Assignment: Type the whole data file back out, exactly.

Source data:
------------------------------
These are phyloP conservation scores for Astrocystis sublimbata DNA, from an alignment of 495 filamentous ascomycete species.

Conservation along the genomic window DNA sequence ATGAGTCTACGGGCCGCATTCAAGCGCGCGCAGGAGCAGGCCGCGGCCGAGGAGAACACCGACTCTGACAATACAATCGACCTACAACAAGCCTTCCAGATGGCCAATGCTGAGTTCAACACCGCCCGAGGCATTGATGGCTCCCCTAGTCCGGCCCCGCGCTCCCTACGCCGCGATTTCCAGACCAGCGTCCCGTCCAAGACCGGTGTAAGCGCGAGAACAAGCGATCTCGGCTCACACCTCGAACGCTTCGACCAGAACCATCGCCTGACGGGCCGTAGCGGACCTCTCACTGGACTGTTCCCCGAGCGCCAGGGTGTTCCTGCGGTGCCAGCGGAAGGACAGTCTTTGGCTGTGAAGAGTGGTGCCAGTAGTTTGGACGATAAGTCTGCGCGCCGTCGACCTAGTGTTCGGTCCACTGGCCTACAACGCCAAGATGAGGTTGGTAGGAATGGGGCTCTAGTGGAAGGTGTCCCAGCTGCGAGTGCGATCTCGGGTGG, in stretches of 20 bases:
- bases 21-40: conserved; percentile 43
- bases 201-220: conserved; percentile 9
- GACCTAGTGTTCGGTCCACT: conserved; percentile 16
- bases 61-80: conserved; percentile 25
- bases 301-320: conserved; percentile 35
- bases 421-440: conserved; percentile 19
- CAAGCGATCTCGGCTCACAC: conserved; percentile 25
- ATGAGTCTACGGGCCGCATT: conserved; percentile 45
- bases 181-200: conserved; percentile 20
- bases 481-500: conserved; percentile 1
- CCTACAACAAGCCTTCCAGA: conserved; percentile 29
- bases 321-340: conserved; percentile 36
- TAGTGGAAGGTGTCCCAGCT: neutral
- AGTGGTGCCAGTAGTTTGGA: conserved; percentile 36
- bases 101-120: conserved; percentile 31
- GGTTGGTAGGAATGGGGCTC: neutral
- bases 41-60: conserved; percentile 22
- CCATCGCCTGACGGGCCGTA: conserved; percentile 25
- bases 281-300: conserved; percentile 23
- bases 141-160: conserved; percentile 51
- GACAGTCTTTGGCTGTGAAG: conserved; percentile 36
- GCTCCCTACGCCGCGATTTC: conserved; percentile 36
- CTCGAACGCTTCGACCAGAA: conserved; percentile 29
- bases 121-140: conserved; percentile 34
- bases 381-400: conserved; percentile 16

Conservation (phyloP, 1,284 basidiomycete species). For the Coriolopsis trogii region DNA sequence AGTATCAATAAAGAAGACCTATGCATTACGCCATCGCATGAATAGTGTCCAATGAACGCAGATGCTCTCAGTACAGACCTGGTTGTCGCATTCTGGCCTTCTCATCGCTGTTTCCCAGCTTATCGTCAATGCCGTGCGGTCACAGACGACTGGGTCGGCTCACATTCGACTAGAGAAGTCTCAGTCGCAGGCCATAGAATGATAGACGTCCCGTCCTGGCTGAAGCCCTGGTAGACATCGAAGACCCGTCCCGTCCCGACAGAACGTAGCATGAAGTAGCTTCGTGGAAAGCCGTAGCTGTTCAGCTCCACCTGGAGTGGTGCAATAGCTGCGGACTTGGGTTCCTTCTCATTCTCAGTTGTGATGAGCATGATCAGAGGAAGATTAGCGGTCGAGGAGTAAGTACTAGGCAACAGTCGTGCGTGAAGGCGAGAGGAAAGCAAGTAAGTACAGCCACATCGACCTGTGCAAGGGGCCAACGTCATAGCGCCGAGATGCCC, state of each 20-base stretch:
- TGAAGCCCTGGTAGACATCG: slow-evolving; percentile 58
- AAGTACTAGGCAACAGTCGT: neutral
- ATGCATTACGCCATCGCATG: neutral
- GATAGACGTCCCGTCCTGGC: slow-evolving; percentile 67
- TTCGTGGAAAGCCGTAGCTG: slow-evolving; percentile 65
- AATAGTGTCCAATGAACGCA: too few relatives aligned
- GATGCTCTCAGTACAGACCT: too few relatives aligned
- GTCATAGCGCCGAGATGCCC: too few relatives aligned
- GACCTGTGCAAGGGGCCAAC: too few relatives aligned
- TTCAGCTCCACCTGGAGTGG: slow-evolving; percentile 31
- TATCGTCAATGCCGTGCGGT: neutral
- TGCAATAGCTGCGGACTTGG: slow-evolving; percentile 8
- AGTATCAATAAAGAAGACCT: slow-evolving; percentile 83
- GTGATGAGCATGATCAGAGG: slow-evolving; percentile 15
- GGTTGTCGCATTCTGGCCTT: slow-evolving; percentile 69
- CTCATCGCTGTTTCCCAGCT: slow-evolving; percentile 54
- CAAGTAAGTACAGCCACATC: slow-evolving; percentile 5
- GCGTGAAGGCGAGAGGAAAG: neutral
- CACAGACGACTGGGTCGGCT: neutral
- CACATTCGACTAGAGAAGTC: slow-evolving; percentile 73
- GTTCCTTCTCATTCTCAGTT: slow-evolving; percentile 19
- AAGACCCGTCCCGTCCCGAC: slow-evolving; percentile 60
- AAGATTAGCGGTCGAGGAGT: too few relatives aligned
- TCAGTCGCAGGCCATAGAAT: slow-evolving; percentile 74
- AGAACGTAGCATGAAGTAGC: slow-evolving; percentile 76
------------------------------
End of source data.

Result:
These are phyloP conservation scores for Astrocystis sublimbata DNA, from an alignment of 495 filamentous ascomycete species.

Conservation along the genomic window DNA sequence ATGAGTCTACGGGCCGCATTCAAGCGCGCGCAGGAGCAGGCCGCGGCCGAGGAGAACACCGACTCTGACAATACAATCGACCTACAACAAGCCTTCCAGATGGCCAATGCTGAGTTCAACACCGCCCGAGGCATTGATGGCTCCCCTAGTCCGGCCCCGCGCTCCCTACGCCGCGATTTCCAGACCAGCGTCCCGTCCAAGACCGGTGTAAGCGCGAGAACAAGCGATCTCGGCTCACACCTCGAACGCTTCGACCAGAACCATCGCCTGACGGGCCGTAGCGGACCTCTCACTGGACTGTTCCCCGAGCGCCAGGGTGTTCCTGCGGTGCCAGCGGAAGGACAGTCTTTGGCTGTGAAGAGTGGTGCCAGTAGTTTGGACGATAAGTCTGCGCGCCGTCGACCTAGTGTTCGGTCCACTGGCCTACAACGCCAAGATGAGGTTGGTAGGAATGGGGCTCTAGTGGAAGGTGTCCCAGCTGCGAGTGCGATCTCGGGTGG, in stretches of 20 bases:
- bases 21-40: conserved; percentile 43
- bases 201-220: conserved; percentile 9
- GACCTAGTGTTCGGTCCACT: conserved; percentile 16
- bases 61-80: conserved; percentile 25
- bases 301-320: conserved; percentile 35
- bases 421-440: conserved; percentile 19
- CAAGCGATCTCGGCTCACAC: conserved; percentile 25
- ATGAGTCTACGGGCCGCATT: conserved; percentile 45
- bases 181-200: conserved; percentile 20
- bases 481-500: conserved; percentile 1
- CCTACAACAAGCCTTCCAGA: conserved; percentile 29
- bases 321-340: conserved; percentile 36
- TAGTGGAAGGTGTCCCAGCT: neutral
- AGTGGTGCCAGTAGTTTGGA: conserved; percentile 36
- bases 101-120: conserved; percentile 31
- GGTTGGTAGGAATGGGGCTC: neutral
- bases 41-60: conserved; percentile 22
- CCATCGCCTGACGGGCCGTA: conserved; percentile 25
- bases 281-300: conserved; percentile 23
- bases 141-160: conserved; percentile 51
- GACAGTCTTTGGCTGTGAAG: conserved; percentile 36
- GCTCCCTACGCCGCGATTTC: conserved; percentile 36
- CTCGAACGCTTCGACCAGAA: conserved; percentile 29
- bases 121-140: conserved; percentile 34
- bases 381-400: conserved; percentile 16

Conservation (phyloP, 1,284 basidiomycete species). For the Coriolopsis trogii region DNA sequence AGTATCAATAAAGAAGACCTATGCATTACGCCATCGCATGAATAGTGTCCAATGAACGCAGATGCTCTCAGTACAGACCTGGTTGTCGCATTCTGGCCTTCTCATCGCTGTTTCCCAGCTTATCGTCAATGCCGTGCGGTCACAGACGACTGGGTCGGCTCACATTCGACTAGAGAAGTCTCAGTCGCAGGCCATAGAATGATAGACGTCCCGTCCTGGCTGAAGCCCTGGTAGACATCGAAGACCCGTCCCGTCCCGACAGAACGTAGCATGAAGTAGCTTCGTGGAAAGCCGTAGCTGTTCAGCTCCACCTGGAGTGGTGCAATAGCTGCGGACTTGGGTTCCTTCTCATTCTCAGTTGTGATGAGCATGATCAGAGGAAGATTAGCGGTCGAGGAGTAAGTACTAGGCAACAGTCGTGCGTGAAGGCGAGAGGAAAGCAAGTAAGTACAGCCACATCGACCTGTGCAAGGGGCCAACGTCATAGCGCCGAGATGCCC, state of each 20-base stretch:
- TGAAGCCCTGGTAGACATCG: slow-evolving; percentile 58
- AAGTACTAGGCAACAGTCGT: neutral
- ATGCATTACGCCATCGCATG: neutral
- GATAGACGTCCCGTCCTGGC: slow-evolving; percentile 67
- TTCGTGGAAAGCCGTAGCTG: slow-evolving; percentile 65
- AATAGTGTCCAATGAACGCA: too few relatives aligned
- GATGCTCTCAGTACAGACCT: too few relatives aligned
- GTCATAGCGCCGAGATGCCC: too few relatives aligned
- GACCTGTGCAAGGGGCCAAC: too few relatives aligned
- TTCAGCTCCACCTGGAGTGG: slow-evolving; percentile 31
- TATCGTCAATGCCGTGCGGT: neutral
- TGCAATAGCTGCGGACTTGG: slow-evolving; percentile 8
- AGTATCAATAAAGAAGACCT: slow-evolving; percentile 83
- GTGATGAGCATGATCAGAGG: slow-evolving; percentile 15
- GGTTGTCGCATTCTGGCCTT: slow-evolving; percentile 69
- CTCATCGCTGTTTCCCAGCT: slow-evolving; percentile 54
- CAAGTAAGTACAGCCACATC: slow-evolving; percentile 5
- GCGTGAAGGCGAGAGGAAAG: neutral
- CACAGACGACTGGGTCGGCT: neutral
- CACATTCGACTAGAGAAGTC: slow-evolving; percentile 73
- GTTCCTTCTCATTCTCAGTT: slow-evolving; percentile 19
- AAGACCCGTCCCGTCCCGAC: slow-evolving; percentile 60
- AAGATTAGCGGTCGAGGAGT: too few relatives aligned
- TCAGTCGCAGGCCATAGAAT: slow-evolving; percentile 74
- AGAACGTAGCATGAAGTAGC: slow-evolving; percentile 76